What's with all the Kiara hate
Okay, for quite a while now, I've been hearing all this hate about how Kiara is an "air head" or a "moron" or a "clueless idiot" and I confess, I used to be one of these people (not counting when I was young) but honestly, I watched Simba's Pride over again (several times) since deciding I hated her, and to my surprise, I no longer do so. Why? Because as I watched the movie, looking for hate evidence, I didn't find ANY. Rather, the opposite. Watching the movie over again, changed my mind, because the evidence I DID find was against the Kiara haters.
Evidence that disproved these claims about her being an airhead/moron/clueless idiot.
Now .before you guys decide to flame me, hear me out.
One of the most frequent complaints about Kiara I hear is that she's nothing like her father, and that Simba was a far better protagonist. Well, that's not entirely true. Despite the fact that Kiara didn't want to be queen, she IS a little like
My thoughts on Autism SpeaksSomeone on tumblr the other day asked me what I thought of the organization Autism Speaks. Being someone on the autism spectrum they wanted to know if I had special insight to the matter. For those who don't know, I have Asperger's Syndrome (which is apparently classified as Autism Spectrum Disorder. It doesn't really matter, a change of the name doesn't change the condition all that much). If you want to specifically know what that's like, you can read what I wrote here: http://mrenter.deviantart.com/journal/Asperger-s-Syndrome-509576015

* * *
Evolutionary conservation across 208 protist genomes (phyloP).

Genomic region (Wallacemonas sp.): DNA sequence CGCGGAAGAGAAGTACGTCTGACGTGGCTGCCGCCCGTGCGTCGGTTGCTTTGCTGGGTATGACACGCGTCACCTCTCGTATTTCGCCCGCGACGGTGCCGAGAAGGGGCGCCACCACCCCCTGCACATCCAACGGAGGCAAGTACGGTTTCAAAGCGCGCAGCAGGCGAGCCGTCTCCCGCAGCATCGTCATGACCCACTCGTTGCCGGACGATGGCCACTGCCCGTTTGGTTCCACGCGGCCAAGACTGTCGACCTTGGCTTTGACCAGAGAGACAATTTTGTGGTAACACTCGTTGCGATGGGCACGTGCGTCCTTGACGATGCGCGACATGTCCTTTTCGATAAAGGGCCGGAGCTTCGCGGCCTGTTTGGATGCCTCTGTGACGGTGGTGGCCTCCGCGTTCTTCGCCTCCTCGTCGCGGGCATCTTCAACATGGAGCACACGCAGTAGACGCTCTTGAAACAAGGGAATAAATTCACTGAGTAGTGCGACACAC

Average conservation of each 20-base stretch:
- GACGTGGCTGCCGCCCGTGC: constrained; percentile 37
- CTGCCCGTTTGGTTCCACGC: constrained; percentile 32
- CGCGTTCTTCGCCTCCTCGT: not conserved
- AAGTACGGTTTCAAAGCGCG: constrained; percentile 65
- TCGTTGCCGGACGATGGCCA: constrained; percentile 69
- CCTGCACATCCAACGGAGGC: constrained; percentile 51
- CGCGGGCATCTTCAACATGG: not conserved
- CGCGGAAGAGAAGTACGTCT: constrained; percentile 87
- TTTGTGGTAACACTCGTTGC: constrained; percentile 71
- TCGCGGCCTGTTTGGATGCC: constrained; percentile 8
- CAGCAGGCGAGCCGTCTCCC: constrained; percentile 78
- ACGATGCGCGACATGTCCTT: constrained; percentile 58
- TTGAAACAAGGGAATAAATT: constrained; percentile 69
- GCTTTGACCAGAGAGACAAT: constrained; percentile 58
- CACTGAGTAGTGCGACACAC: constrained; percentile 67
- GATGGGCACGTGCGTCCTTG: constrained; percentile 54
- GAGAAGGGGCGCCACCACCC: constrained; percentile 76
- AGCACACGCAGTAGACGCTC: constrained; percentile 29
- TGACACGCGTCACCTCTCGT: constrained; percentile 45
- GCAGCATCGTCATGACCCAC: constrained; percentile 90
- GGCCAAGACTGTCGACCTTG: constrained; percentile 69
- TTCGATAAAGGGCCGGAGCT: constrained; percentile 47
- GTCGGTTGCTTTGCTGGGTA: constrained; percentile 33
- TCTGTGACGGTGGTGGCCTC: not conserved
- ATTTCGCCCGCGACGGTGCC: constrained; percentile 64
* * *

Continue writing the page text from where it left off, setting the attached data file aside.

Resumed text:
What I'm going to say about certain topics may get into the area of controversy (not about the organization. Most people in the autistic community, from my experience, do not like autism speaks) so you'll have to bear with me. But no I don't like this organization and I don't support what they do. They harm the lives of autistic people much more than they help and we're going to be talking about quite a few of their controversies. In fact, they've don
My Problems with Taking CriticismPeople say that I have trouble taking criticism. And enough people do that it definitely makes the argument at least worth looking into. So, what do I think? Do I personally think that I have trouble taking criticism? It's not a simple answer. You want a simple answer, it's both yes and no. I frequently think (not just say, actually think) that some of my critics are trolls. And I'm dismissive to a lot who don't come across as trolls. The thing is... these people are strangers, over the internet. People who I know, and trust, like the people who work on Growing Around with me, I can easily take criticism from them—but that doesn't always mean I agree with them. Here's the thing about me, I need to be able to trust someone before I can take criticism from them, or compliments for that matter. Or just opinions about me in general.
The term is called mind-blindness. I hate blaming my conditions for my faults, but it's a symptom of Asperger's. It's usually known as "lack of em